Chemical carcinogens are substances that are either known to cause cancer in humans or animals or are suspected of being capable of causing cancer in humans. State and federal regulations require that departments that use chemical carcinogens establish specific controls and procedures to protect employees.
The controls and procedures may include:
- Establishment of designated areas
- Use of containment devices
- Personal protective equipment
- Exposure monitoring
- Medical surveillance
- Emergency procedures
- Removal of waste
The specific controls, procedures, and regulatory requirements are dependent on the carcinogen and the location or type of use, e.g., laboratory or nonlaboratory.
Nonlaboratory -- applies to a location where manufacturing, processing, repackaging, releasing, handling, or storing of carcinogens occurs.
Laboratory -- applies to facilities where the "laboratory use of hazardous chemicals" occur. (See 4.14.) It is a workplace where relatively small quantities of hazardous chemicals are used on a nonproduction basis. The laboratory activities involve research and quality control activities.
Environmental Health and Safety (EH&S) helps departments to identify carcinogens and interpret applicable regulatory requirements. Laboratories must contact EH&S for assistance with developing specific controls and procedures to meet regulatory requirements and protect human health; telephone 335-3041.
The department chair is to ensure that this policy is implemented.
The supervisor is responsible for:
- Determining if carcinogens are used (see "Chemical Identification" below).
- Contacting EH&S to report carcinogen use.
- Implementing a written chemical hazard communication program for the unit.
To obtain a program template, see the Environmental Health and Safety (EH&S) Chemical Safety/Hazard Communication web site at:
or contact EH&S; telephone 335-3041.
- Ensuring workers within the unit receive all necessary training prior to working with chemical carcinogens.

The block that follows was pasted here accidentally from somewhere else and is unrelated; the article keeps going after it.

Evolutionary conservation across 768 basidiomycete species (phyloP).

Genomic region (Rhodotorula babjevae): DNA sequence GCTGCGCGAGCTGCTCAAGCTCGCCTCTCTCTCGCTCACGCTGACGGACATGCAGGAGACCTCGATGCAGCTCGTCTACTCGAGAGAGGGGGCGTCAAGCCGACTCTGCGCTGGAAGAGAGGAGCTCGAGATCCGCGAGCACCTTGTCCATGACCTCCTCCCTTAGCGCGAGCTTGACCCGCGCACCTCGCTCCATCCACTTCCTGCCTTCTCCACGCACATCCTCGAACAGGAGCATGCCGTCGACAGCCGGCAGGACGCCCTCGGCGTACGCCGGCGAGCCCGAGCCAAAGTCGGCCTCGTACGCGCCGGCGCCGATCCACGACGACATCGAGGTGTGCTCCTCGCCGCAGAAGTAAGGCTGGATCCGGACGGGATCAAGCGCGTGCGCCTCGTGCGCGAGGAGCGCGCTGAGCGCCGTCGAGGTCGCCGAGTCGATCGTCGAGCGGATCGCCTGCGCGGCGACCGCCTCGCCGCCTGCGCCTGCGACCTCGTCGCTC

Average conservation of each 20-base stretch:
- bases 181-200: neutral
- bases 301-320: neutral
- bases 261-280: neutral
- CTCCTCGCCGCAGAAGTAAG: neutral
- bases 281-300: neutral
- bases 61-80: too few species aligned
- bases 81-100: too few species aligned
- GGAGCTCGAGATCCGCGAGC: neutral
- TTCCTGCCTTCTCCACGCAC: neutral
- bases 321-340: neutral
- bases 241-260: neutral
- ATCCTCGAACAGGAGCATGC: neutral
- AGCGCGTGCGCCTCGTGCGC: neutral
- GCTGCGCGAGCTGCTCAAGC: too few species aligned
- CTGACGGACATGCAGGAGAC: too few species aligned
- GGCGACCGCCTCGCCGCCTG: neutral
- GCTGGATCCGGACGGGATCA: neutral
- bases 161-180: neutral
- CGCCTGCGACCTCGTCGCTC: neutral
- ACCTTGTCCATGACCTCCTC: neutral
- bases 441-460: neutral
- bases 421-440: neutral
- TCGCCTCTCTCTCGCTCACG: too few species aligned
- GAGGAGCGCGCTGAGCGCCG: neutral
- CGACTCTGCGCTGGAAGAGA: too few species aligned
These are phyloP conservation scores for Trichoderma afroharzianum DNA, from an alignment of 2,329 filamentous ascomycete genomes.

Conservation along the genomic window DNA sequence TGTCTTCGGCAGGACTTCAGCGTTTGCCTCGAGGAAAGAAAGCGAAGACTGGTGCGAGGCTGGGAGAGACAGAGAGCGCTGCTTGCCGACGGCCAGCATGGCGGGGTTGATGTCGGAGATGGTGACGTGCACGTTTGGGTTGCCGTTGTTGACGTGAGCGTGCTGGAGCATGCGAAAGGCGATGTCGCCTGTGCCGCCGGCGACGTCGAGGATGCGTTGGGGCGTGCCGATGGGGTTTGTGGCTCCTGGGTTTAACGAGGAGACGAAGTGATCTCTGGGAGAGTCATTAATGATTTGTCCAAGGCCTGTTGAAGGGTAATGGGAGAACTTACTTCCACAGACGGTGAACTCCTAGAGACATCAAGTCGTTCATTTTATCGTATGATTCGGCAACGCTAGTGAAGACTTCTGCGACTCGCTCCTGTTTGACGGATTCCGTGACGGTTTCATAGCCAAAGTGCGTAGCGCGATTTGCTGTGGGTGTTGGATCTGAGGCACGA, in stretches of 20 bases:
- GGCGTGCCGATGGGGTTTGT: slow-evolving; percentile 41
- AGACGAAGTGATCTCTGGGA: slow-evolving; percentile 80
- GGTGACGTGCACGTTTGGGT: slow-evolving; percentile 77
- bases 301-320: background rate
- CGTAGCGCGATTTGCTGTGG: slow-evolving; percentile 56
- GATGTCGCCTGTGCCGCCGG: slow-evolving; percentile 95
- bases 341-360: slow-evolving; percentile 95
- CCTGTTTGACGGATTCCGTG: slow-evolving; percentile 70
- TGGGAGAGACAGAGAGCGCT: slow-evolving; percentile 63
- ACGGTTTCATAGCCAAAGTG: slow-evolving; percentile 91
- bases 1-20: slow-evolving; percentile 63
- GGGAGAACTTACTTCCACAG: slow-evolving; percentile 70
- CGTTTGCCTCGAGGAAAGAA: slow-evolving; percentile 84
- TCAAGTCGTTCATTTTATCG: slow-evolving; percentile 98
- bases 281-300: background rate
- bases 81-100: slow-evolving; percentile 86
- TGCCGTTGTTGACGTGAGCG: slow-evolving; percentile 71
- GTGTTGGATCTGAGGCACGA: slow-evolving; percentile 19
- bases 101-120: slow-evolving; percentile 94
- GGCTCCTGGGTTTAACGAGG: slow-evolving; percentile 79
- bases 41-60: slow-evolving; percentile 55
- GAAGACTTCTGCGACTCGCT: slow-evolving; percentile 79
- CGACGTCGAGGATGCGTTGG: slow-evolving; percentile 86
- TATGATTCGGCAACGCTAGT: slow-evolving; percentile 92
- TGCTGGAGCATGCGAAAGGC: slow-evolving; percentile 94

If carcinogens are introduced into the workplace, ensuring that training and information regarding the carcinogens is presented and documented prior to actual use.
- Controlling potential hazard exposures to low as reasonably achievable levels through:
Process or equipment engineering design,
Administrative procedures, and
Personal protective equipment.
- Complying with regulatory requirements (e.g., Hazard Communication Program, state and federal regulations). See also 5.10.
- Reporting release of a chemical carcinogen with any risk of exposure to workers.
Environmental Health and Safety (EH&S)
Once contacted by the supervisor, EH&S:
- Determines the regulatory requirements.
- Notifies the supervisor of the regulatory requirements.
- Conducts exposure monitoring, if applicable.
- Recommends medical surveillance, if applicable.
- Assists with a hazard assessment.
- Submits reports to University administrators, and state and federal agencies, as applicable (e.g., report of the occurrence of incidents resulting in the release of a listed carcinogen into any area where employees may be potentially exposed; Incident Report).
- Conducts follow-up, including but not limited to exposure monitoring and risk assessment.
Employees working with chemicals are to:
- Ask supervisor if job duties require the use of carcinogens.
- Follow training in the safe use of carcinogens. Contact EH&S for more information; telephone 509-335-3041.
- Read and understand the unit's chemical hazard communication program.
- Report unsafe conditions.
Carcinogens are defined as substances that are either known to cause cancer in humans or animals or are suspected of being capable of causing cancer in humans. Substances are classified as carcinogens based upon state and federal regulations.
The state of Washington Department of Occupational Safety and Health (DOSH) identifies the following chemical carcinogens in several sections of the Washington Administrative Code (WAC).
4-Nitrobiphenyl Benzidine Alpha-Naphthylamine 4-Aminodiphenyl 4,4'-Methylene bis (2-chloroaniline) Ethyleneimine Methyl chloromethyl ether Beta-Propiolactone 3,3'-Dichlorobenzidine (and salts) 2-Acetylaminofluorene 4-Dimethylaminoazobenzene Bis-Chloromethyl ether Beta-Naphthylamine N-Nitrosodimethylamine Vinyl Chloride Ethylene Oxide Acrylonitrile Cadmium 1,2-Dibromo-3 chloropropane Butadiene Inorganic Arsenic Methylene Chloride
If departmental workers are to perform tasks using any of these carcinogens, contact EH&S for information regarding the regulatory requirements for these carcinogens; telephone 335-3041.
Although a chemical may not be identified as a carcinogen by the state of Washington, additional standards may apply. There are several ways to determine whether a product is a carcinogen:
Review the chemical container label;
Check the product's Material Safety Data Sheet (MSDS) for hazard information (see also 5.10);
View a list of known carcinogens in the National Toxicology Program (NTP) Annual Report on Carcinogens (latest edition) or the International Agency for Research on Cancer (IARC) Monographs (latest edition).
For assistance, contact EH&S; telephone 509-335-3041.